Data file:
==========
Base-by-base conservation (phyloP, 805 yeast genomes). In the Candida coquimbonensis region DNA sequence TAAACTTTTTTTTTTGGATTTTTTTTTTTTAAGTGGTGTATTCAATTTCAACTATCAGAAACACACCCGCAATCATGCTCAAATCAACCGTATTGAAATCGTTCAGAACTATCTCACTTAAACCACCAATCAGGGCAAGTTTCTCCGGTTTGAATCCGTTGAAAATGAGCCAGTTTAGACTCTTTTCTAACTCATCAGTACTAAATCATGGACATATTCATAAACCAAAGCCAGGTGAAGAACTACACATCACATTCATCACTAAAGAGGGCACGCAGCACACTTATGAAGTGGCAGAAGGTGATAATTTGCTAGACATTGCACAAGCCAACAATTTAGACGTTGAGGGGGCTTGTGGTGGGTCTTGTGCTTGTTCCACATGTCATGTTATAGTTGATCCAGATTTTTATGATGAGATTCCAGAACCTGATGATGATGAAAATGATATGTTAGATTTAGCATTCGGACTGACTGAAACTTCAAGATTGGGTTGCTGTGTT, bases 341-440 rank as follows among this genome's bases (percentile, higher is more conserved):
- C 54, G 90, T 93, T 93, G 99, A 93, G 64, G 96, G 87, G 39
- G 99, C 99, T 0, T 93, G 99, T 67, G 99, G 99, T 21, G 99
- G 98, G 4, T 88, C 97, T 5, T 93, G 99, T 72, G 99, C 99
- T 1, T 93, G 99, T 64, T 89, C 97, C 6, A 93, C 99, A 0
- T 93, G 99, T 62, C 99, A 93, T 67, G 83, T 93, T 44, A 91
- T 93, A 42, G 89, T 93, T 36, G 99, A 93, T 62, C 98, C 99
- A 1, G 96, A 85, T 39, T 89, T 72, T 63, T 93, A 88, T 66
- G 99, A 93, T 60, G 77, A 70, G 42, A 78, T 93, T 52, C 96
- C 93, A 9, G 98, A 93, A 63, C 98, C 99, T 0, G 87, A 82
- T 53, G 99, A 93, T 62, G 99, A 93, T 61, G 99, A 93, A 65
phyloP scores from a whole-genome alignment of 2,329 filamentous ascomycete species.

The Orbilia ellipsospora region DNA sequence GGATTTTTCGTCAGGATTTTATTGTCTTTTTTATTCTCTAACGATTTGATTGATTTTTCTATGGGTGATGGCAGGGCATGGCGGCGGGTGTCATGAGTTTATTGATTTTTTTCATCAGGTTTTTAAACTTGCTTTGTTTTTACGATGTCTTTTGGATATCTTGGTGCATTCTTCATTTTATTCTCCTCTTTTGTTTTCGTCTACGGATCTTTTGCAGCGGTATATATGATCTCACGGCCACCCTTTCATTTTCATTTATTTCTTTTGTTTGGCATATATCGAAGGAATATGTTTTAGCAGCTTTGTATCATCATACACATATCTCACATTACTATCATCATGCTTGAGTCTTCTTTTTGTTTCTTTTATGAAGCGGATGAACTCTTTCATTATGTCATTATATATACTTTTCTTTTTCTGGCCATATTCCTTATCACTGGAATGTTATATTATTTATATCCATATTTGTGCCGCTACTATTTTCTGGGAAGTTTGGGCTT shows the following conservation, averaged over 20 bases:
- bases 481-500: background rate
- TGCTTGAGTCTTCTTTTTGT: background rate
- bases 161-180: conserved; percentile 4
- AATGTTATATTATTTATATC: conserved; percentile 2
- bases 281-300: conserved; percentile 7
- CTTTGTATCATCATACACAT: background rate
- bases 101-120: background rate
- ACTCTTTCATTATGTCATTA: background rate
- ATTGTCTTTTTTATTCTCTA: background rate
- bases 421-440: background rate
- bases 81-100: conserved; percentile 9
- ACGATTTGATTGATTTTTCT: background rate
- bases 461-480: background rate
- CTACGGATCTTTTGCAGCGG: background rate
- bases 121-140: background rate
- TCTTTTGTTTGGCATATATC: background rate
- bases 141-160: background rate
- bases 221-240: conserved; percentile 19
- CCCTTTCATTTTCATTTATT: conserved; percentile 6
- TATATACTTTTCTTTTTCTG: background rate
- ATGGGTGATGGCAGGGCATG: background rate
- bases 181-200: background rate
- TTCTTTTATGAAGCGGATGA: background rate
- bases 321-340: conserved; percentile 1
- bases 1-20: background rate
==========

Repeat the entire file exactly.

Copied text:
Base-by-base conservation (phyloP, 805 yeast genomes). In the Candida coquimbonensis region DNA sequence TAAACTTTTTTTTTTGGATTTTTTTTTTTTAAGTGGTGTATTCAATTTCAACTATCAGAAACACACCCGCAATCATGCTCAAATCAACCGTATTGAAATCGTTCAGAACTATCTCACTTAAACCACCAATCAGGGCAAGTTTCTCCGGTTTGAATCCGTTGAAAATGAGCCAGTTTAGACTCTTTTCTAACTCATCAGTACTAAATCATGGACATATTCATAAACCAAAGCCAGGTGAAGAACTACACATCACATTCATCACTAAAGAGGGCACGCAGCACACTTATGAAGTGGCAGAAGGTGATAATTTGCTAGACATTGCACAAGCCAACAATTTAGACGTTGAGGGGGCTTGTGGTGGGTCTTGTGCTTGTTCCACATGTCATGTTATAGTTGATCCAGATTTTTATGATGAGATTCCAGAACCTGATGATGATGAAAATGATATGTTAGATTTAGCATTCGGACTGACTGAAACTTCAAGATTGGGTTGCTGTGTT, bases 341-440 rank as follows among this genome's bases (percentile, higher is more conserved):
- C 54, G 90, T 93, T 93, G 99, A 93, G 64, G 96, G 87, G 39
- G 99, C 99, T 0, T 93, G 99, T 67, G 99, G 99, T 21, G 99
- G 98, G 4, T 88, C 97, T 5, T 93, G 99, T 72, G 99, C 99
- T 1, T 93, G 99, T 64, T 89, C 97, C 6, A 93, C 99, A 0
- T 93, G 99, T 62, C 99, A 93, T 67, G 83, T 93, T 44, A 91
- T 93, A 42, G 89, T 93, T 36, G 99, A 93, T 62, C 98, C 99
- A 1, G 96, A 85, T 39, T 89, T 72, T 63, T 93, A 88, T 66
- G 99, A 93, T 60, G 77, A 70, G 42, A 78, T 93, T 52, C 96
- C 93, A 9, G 98, A 93, A 63, C 98, C 99, T 0, G 87, A 82
- T 53, G 99, A 93, T 62, G 99, A 93, T 61, G 99, A 93, A 65
phyloP scores from a whole-genome alignment of 2,329 filamentous ascomycete species.

The Orbilia ellipsospora region DNA sequence GGATTTTTCGTCAGGATTTTATTGTCTTTTTTATTCTCTAACGATTTGATTGATTTTTCTATGGGTGATGGCAGGGCATGGCGGCGGGTGTCATGAGTTTATTGATTTTTTTCATCAGGTTTTTAAACTTGCTTTGTTTTTACGATGTCTTTTGGATATCTTGGTGCATTCTTCATTTTATTCTCCTCTTTTGTTTTCGTCTACGGATCTTTTGCAGCGGTATATATGATCTCACGGCCACCCTTTCATTTTCATTTATTTCTTTTGTTTGGCATATATCGAAGGAATATGTTTTAGCAGCTTTGTATCATCATACACATATCTCACATTACTATCATCATGCTTGAGTCTTCTTTTTGTTTCTTTTATGAAGCGGATGAACTCTTTCATTATGTCATTATATATACTTTTCTTTTTCTGGCCATATTCCTTATCACTGGAATGTTATATTATTTATATCCATATTTGTGCCGCTACTATTTTCTGGGAAGTTTGGGCTT shows the following conservation, averaged over 20 bases:
- bases 481-500: background rate
- TGCTTGAGTCTTCTTTTTGT: background rate
- bases 161-180: conserved; percentile 4
- AATGTTATATTATTTATATC: conserved; percentile 2
- bases 281-300: conserved; percentile 7
- CTTTGTATCATCATACACAT: background rate
- bases 101-120: background rate
- ACTCTTTCATTATGTCATTA: background rate
- ATTGTCTTTTTTATTCTCTA: background rate
- bases 421-440: background rate
- bases 81-100: conserved; percentile 9
- ACGATTTGATTGATTTTTCT: background rate
- bases 461-480: background rate
- CTACGGATCTTTTGCAGCGG: background rate
- bases 121-140: background rate
- TCTTTTGTTTGGCATATATC: background rate
- bases 141-160: background rate
- bases 221-240: conserved; percentile 19
- CCCTTTCATTTTCATTTATT: conserved; percentile 6
- TATATACTTTTCTTTTTCTG: background rate
- ATGGGTGATGGCAGGGCATG: background rate
- bases 181-200: background rate
- TTCTTTTATGAAGCGGATGA: background rate
- bases 321-340: conserved; percentile 1
- bases 1-20: background rate